To read Rachel Lerman’s article, follow this link: https://www.seattletimes.com/pacific-nw-magazine/thinking-differently-about-employment/

And to learn more about how Mind Shift can help your business, visit www.mindshift.works!

Culture Fit is a Qualification

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When recruiting, employers typically focus on a particular role or position.  They ask: ‘Can the new employee take over the tasks of the old employee?”  But cultural and organizational fit is also important.  In fact, a popular saying is “hire for organizational fit, train for skill.” Or, “hire for attitude, not aptitude.” 

It is a known fact that individuals with Autism Spectrum Disorder present a particular set of skills, talents, and abilities that bring value to an organization.  And that these skills, talents, and abilities may not be found to the same degree within neurotypical individuals.  But people with autism also bring characteristics to a business that contribute to a healthy and sustainable culture.

Here are 6 ways that individuals with autism can benefit business culture:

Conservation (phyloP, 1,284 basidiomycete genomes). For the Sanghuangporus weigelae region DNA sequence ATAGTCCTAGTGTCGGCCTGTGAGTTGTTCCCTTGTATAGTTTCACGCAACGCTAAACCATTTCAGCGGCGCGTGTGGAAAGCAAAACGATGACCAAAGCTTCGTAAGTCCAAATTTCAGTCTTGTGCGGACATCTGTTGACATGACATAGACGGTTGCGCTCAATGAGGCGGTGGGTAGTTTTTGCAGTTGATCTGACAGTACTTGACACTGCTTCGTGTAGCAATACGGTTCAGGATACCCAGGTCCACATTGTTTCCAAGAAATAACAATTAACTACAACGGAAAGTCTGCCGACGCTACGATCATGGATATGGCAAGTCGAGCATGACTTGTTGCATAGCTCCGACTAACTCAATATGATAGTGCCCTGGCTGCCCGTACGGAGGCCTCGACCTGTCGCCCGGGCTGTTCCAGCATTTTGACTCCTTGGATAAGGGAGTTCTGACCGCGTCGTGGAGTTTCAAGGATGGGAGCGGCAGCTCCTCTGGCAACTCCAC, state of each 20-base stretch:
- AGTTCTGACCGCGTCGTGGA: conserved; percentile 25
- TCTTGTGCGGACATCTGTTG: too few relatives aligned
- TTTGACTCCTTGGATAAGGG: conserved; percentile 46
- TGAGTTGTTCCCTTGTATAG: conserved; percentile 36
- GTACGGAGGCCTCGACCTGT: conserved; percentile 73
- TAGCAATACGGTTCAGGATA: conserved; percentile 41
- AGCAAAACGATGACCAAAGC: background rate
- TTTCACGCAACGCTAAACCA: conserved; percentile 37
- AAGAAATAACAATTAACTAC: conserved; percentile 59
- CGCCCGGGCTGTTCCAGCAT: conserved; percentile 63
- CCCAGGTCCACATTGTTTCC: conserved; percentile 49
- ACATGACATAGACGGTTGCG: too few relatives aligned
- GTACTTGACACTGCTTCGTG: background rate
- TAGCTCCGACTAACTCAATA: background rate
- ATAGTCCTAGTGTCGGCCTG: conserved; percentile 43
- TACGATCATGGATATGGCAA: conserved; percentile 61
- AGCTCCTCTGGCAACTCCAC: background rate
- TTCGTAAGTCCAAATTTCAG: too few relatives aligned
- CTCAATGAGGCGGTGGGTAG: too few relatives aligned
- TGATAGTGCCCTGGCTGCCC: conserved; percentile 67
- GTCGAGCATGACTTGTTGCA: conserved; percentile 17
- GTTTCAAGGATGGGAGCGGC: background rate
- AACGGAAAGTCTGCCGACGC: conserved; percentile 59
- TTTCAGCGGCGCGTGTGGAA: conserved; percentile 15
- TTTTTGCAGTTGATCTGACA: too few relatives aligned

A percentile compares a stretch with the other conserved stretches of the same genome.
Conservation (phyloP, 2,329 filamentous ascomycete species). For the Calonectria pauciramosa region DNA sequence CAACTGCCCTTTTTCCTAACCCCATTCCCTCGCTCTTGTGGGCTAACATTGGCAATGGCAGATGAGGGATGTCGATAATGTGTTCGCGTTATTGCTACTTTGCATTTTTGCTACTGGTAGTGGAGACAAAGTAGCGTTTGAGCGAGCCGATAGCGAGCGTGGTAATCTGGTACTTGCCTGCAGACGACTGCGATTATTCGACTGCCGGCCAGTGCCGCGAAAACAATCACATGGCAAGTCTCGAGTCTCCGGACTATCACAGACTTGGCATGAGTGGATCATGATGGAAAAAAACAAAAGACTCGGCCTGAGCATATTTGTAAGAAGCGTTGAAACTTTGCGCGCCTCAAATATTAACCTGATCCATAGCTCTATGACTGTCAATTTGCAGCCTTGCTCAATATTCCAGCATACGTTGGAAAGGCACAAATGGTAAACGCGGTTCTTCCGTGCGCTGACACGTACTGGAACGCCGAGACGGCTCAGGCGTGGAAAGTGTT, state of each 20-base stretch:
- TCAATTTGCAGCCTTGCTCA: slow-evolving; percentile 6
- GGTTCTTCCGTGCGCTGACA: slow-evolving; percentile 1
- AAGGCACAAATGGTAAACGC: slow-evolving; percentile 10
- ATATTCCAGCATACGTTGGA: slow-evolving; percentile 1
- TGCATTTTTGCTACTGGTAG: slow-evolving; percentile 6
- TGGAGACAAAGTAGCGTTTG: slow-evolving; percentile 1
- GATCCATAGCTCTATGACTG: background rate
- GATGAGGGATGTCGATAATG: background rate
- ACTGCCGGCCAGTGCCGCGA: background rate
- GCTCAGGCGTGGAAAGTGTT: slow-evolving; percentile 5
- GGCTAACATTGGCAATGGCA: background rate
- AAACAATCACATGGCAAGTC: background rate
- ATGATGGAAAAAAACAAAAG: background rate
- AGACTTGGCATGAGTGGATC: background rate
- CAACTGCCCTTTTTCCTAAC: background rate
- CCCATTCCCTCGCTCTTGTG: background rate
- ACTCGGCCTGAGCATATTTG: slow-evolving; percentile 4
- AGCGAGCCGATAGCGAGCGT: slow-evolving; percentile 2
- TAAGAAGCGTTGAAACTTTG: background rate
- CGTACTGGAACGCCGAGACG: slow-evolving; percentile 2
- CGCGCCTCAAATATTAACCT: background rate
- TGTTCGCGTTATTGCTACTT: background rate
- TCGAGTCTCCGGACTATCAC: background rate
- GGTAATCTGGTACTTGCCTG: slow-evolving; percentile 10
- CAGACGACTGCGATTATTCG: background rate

1.      Integrity and honesty: Individuals with autism often are characterized as having black and white thinking. They “tell it like they see it.” While this honesty can be surprising, it is also effective in getting to the heart of issues that are often disguised behind niceties and office politics. This allows issues to be resolved long before they reach a boiling point.

2.     Focus: Individuals with ASD often excel at tasks that can seem repetitive and overly complex.  Their ability to focus for extended periods of time allow them to efficiently engage in the task at hand, often surpassing expected deadlines and falling well below acceptable margins of error.

3.     Detail Orientation: Specialists are often able to process and work with complex sets of data effectively and over long periods of time. They are able to find differences and changes in patterns that might typically be overlooked.  They will not only find the needle in the haystack, they will enjoy the search.

4.     Process Optimization: Often, with their eye for detail, individuals with autism will recognize steps that aren’t necessary to complete the objective and won’t hesitate to communicate these inefficiencies. This can lead to a fresh perspective on old systems, which can lead to time and money saving changes that will benefit the organization.